Click the star to add/remove an item to/from your individual schedule.
You need to be logged in to avail of this functionality.


Futures in madness 
Nancy Rose Hunt (University of Florida)
Nana Osei Quarshie (University of Michigan)
Send message to Convenors
Nancy Rose Hunt (University of Florida)
Nancy Rose Hunt (University of Florida)
Anthropology (x) Futures (y)
Hörsaalgebäude, Hörsaal D
Friday 2 June, -
Time zone: Europe/Berlin

Short Abstract:

Futures in utterances of and about “the mad” deserve attention. Postcolonial psychiatrists & madness scholars theorize delusions as symptoms, yet via past thinking. Seeking futures in delusions, we aim to join psychiatric & African histories of the strange with future speech at moments of crisis.

Long Abstract:

The utterances of “the mad” -- psychiatric patients, the distressed or unhinged -- are often future-oriented. Do they actualize geographies of patient knowledge? Do they contest claims in allopathic medicine, the opinions of physicians, healers, therapists, and experts in their worlds? African and expatriate psychiatrists working in postcolonial Africa, like scholars of madness, have long theorized delusions as symptoms shaped by political circumstances though usually oriented toward the past. As early as the 1960s, anthropologists working in Africa explored the political implications of the delusions and utterances of those seeking care for distress.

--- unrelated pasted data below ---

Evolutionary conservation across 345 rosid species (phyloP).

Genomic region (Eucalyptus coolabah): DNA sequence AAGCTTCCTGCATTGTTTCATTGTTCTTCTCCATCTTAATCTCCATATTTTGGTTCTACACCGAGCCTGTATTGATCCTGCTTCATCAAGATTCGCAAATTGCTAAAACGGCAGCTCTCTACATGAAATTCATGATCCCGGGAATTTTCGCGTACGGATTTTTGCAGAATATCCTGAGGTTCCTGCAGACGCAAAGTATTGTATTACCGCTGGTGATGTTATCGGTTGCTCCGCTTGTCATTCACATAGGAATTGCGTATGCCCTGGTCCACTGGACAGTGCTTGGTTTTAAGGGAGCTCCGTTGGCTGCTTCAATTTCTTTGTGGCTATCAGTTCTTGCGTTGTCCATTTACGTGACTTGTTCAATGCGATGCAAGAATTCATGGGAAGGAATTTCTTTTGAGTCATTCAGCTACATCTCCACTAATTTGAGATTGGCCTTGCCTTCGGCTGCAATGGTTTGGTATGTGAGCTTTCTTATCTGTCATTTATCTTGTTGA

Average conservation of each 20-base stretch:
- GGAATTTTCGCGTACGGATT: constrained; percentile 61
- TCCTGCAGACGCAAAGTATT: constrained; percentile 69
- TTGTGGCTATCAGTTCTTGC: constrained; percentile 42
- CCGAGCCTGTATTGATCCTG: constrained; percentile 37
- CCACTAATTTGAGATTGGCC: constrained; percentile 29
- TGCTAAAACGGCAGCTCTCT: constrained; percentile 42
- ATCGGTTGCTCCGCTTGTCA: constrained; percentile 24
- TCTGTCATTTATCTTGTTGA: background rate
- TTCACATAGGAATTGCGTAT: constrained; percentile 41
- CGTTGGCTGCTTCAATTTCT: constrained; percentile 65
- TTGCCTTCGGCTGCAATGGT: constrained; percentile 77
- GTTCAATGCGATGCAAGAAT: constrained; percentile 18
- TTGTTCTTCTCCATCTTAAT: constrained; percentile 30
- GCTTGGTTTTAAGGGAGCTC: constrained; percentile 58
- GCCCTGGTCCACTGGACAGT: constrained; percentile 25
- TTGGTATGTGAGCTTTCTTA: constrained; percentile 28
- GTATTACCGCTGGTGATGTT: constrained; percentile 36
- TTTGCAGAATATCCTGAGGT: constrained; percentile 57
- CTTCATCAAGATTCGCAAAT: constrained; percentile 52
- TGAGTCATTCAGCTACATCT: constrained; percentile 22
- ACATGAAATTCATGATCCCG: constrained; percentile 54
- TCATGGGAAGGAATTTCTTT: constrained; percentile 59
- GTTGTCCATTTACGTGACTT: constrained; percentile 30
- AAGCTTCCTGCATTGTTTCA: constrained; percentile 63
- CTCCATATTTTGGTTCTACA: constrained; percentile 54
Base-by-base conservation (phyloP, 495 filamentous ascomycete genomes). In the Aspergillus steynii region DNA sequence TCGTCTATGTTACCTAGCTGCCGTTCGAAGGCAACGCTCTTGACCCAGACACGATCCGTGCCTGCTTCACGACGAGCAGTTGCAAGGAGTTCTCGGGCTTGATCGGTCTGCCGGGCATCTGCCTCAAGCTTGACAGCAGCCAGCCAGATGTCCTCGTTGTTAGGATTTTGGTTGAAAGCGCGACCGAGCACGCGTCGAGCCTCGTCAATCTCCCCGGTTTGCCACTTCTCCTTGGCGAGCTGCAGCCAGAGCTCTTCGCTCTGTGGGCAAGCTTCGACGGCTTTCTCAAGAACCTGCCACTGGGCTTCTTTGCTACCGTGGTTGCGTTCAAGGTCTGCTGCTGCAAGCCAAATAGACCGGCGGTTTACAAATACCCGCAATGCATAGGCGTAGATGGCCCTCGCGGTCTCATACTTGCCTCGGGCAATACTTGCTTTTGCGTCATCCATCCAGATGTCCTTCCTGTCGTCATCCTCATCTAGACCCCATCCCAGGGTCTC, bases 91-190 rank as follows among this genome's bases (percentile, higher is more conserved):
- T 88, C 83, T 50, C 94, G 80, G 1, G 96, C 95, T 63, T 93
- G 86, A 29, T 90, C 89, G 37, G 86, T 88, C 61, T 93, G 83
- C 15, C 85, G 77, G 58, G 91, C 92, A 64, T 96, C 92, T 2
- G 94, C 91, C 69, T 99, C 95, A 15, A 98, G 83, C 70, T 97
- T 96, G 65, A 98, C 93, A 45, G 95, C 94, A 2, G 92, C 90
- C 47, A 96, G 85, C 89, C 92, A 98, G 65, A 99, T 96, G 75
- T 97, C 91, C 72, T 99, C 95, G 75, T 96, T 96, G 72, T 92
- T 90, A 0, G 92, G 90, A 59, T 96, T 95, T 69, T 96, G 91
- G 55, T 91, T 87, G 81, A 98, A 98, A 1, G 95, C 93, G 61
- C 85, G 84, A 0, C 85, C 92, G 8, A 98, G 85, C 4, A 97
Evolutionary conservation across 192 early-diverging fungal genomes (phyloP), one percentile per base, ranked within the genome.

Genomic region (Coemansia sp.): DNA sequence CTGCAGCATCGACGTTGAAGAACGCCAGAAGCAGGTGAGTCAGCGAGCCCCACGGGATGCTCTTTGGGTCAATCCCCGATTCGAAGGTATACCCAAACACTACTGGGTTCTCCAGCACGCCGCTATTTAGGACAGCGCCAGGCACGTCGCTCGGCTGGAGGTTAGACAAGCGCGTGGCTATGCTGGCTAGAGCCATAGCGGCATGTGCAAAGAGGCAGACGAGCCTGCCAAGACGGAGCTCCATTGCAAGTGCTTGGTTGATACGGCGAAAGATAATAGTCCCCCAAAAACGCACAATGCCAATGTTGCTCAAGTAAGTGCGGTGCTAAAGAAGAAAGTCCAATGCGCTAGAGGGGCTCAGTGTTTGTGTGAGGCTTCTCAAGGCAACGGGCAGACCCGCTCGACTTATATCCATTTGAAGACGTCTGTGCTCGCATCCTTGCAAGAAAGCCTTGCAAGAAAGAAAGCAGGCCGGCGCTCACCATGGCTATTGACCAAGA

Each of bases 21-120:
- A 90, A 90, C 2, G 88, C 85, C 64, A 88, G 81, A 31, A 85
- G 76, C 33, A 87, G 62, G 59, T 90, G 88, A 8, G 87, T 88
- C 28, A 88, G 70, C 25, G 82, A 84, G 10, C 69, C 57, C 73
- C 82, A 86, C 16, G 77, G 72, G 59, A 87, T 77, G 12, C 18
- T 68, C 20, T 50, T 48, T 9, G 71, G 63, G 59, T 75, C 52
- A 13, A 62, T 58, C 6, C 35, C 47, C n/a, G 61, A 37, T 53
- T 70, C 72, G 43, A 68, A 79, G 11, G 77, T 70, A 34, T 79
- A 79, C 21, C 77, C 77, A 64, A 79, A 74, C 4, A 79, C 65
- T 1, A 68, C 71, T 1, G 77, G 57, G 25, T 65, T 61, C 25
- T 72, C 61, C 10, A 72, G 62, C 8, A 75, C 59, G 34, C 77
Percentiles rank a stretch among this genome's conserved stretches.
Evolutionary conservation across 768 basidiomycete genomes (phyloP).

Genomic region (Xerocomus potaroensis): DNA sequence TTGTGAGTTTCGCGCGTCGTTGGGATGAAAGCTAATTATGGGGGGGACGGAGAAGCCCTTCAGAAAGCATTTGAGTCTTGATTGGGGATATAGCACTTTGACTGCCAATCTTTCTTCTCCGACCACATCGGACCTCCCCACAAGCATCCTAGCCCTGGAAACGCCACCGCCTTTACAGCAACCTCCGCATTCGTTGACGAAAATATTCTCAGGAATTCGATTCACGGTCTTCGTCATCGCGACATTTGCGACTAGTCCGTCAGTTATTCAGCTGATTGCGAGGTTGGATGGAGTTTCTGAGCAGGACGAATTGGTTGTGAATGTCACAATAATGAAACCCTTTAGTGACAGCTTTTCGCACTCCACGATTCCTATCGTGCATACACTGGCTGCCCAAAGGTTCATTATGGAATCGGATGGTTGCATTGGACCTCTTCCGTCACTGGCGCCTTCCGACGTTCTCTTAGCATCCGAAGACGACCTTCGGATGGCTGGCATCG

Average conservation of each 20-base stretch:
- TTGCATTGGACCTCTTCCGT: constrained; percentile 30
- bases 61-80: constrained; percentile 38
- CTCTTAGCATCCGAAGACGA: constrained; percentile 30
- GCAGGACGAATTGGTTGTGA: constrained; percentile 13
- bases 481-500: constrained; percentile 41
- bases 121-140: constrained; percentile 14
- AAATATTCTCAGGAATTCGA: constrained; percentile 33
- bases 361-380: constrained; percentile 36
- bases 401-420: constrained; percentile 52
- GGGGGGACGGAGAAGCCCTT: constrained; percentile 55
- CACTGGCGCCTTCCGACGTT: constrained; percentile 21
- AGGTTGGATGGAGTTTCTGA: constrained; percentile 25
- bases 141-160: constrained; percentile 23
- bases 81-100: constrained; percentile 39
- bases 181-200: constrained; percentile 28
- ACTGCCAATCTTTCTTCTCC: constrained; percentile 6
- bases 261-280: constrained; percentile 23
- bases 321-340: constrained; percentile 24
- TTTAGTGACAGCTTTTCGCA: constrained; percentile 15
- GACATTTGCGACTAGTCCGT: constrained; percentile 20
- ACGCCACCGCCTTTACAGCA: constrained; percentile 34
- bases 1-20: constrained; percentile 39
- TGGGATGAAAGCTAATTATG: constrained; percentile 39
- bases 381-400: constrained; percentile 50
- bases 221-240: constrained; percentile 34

Ironically, historians of psychiatry have tended to place their subfield at a remove from broader trends in African history, where rich conversations on unconventional genres and speech as forms of evidence continue. Oracles, witchcraft accusations, vampire stories, dreams, and personal and political letters may be delusional or categorized as such within clinical or political circumstances.

This panel invites a dialogue about future orientations in African situations of distress (imbalance, catastrophe, madness), in relation to the ideas and delusions of patients and the distressed, but also in relation to the writings, projections and work of Africa's historians and anthropologists and of scholars of mental healing and mental harming. Presentations are sought that move beyond past-oriented studies of “the mad” and interrogate immediacies and futures in socio-political situations. We especially seek contributions that study future-oriented utterances – in theories, longing, or dreams – or evidence that speaks to conditions of possibility during historical moments of political transition.

Accepted contributions:

Session 1 Friday 2 June, 2023, -